Pride and Plagiarism with Tim Goelglein

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So, in 2000, I received a call that I never expected. I was asked to join the Bush-Cheney Presidential Campaign.

I was married to the love of my life, we had two young boys, and that summer we drove our Dodge Caravan to Austin, TX, where for the first two weeks it was 112 degrees! Everything was brown, the region was in a drought, and I thought about nine times a day, “What have I done?!”

But, you’ll find in the Christian life that what you think is “the thing”, is actually just a preparation for “the thing”.

Image: Bush Presidential Library
Image: Bush Presidential Library

So, we arrived in Austin, living in our cozy two-bedroom apartment next door to day laborers who smoked pot every night and who apparently had never heard of deodorant. And we both thought, “What have we done?!”

Now, you may remember the “2000 Almost Election”. It was the election when no one “won”. The day after the election, my three-year-old asked me point plank, “Daddy, why didn’t anyone win?”

And those words still haunt me.

Three days later, I was asked to fly to Florida for a couple days. 32 days later, I finally came back. I had to stay until Bush v. Gore was settled in the Supreme Court, putting an end to the most high-profile and most contentious Presidential Election in American history.

During those weeks in Florida, I stayed in nine different cities, averaging less than four hours of sleep per night. At the end of it all, George W. Bush did win and I was offered a gigantic title: Special Assistant to the President and Deputy Director of the White House Office of Public Liaison. This is basically a fancy way of saying that I was the President’s Chief Outreach Person to all my fellow Christians and Conservatives. I had direct access to the President with an office in the White House! Additionally, I served as Karl Rove’s Deputy.

For a kid whose illiterate grandfather had come from Macedonia and whose father was a painting contractor without a college degree, working at 1600 Pennsylvania Ave. was extraordinary!

Now, I can go on for hours and hours and make my entire experience in D.C. sound like nothing but mountaintop experiences – absolute perfection.

But, the fact of the matter is that I am a poor, miserable sinner. I was a fool. An absolute fool.

And that’s the real story.

In Washington D.C., Manitou Springs, Timbuktu… or anywhere you can name, there is a poison. This poison is called Pride. And, in Washington, Pride typically takes one of three routes: sex, power, or money.

In the Beltway, it’s known as “Potomac Fever”.

Consider my friend, William F. Buckley, Jr.. He once told me, “It’s a wonderful thing to go into the Oval Office and to know that the Leader of the Free World is taking notes while you are speaking.”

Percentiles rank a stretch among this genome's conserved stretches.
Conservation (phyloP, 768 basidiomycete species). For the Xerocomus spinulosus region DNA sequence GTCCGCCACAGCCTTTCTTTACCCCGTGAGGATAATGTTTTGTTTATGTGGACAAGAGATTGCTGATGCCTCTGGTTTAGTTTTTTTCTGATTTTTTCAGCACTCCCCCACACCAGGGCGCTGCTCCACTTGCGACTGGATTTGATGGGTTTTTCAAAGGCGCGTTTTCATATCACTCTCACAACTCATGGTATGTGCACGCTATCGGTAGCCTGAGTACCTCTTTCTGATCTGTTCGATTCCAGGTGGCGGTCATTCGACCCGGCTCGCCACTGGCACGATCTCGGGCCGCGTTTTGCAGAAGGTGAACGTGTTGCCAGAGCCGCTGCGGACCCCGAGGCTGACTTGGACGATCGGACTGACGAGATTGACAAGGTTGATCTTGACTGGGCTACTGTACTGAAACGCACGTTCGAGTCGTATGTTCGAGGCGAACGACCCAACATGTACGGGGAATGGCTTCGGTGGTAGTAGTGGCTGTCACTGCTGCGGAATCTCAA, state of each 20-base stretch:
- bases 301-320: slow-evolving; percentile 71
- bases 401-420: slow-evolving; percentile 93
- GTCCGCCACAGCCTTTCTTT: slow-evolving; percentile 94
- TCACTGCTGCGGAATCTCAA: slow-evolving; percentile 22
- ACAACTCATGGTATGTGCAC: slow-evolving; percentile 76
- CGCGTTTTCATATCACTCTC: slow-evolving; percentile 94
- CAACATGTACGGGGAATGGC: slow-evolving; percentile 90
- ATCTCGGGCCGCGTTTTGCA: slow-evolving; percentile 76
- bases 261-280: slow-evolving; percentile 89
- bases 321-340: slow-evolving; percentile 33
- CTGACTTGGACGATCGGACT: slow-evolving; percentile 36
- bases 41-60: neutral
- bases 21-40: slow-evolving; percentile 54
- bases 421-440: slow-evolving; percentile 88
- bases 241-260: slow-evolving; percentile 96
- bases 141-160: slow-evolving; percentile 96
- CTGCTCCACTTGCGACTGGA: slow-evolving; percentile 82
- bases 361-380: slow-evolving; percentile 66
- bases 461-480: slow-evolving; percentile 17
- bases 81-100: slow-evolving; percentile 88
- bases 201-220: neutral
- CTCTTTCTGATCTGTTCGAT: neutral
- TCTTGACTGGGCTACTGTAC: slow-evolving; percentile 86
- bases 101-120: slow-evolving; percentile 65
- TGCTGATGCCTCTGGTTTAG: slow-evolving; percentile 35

In politics, it doesn’t get any better than that. It’s like winning a gold medal, academy award, world championship, and Pulitzer prize all wrapped up in one.

When you stand in the Oval Office as I and Mr. Buckley did, you have arrived!

And it’s all about you.

Because in all those years that I was living this remarkable life – happily married, father of two boys, with a top notch Washington resume – I was also writing a column for my hometown newspaper about all the other things that interested me outside of politics. I wrote about art, music, philosophy, and theology… and baseball.

I always wanted to be “the clever one”, the one who wrote it better than anybody else.

By the way, the one thing that people of Pride have in common is Deception. They are like a display at a wax museum. They perpetually have the right smile, the right stance, and say and do the right thing. They are never wrong.

And that’s what Pride had done to me.

So, when it came to the column I was submitting for the Fort Wayne News-Sentinel, I didn’t want my name attached to just a good column. I wanted each of my columns to be regarded like Cicero!

And so I began plagiarizing some of my columns.

I wish that I could say that I did it because I was under pressure, over stressed, and layered with extenuating circumstances. But, this was not the case. I knew exactly what I was doing, and I did it anyway. Over, and over, and over again.

One day, I returned from a breakfast at the White House, popped open my email, and received a letter from a reporter asking, “I think you have plagiarized this column. Is it true?”

I immediately dropped to my knees, right next to my desk at the White House and cried out, “Oh, God… Oh God!”

Because it was true.

(For the continuation of Tim’s story, check out the e2 media network at

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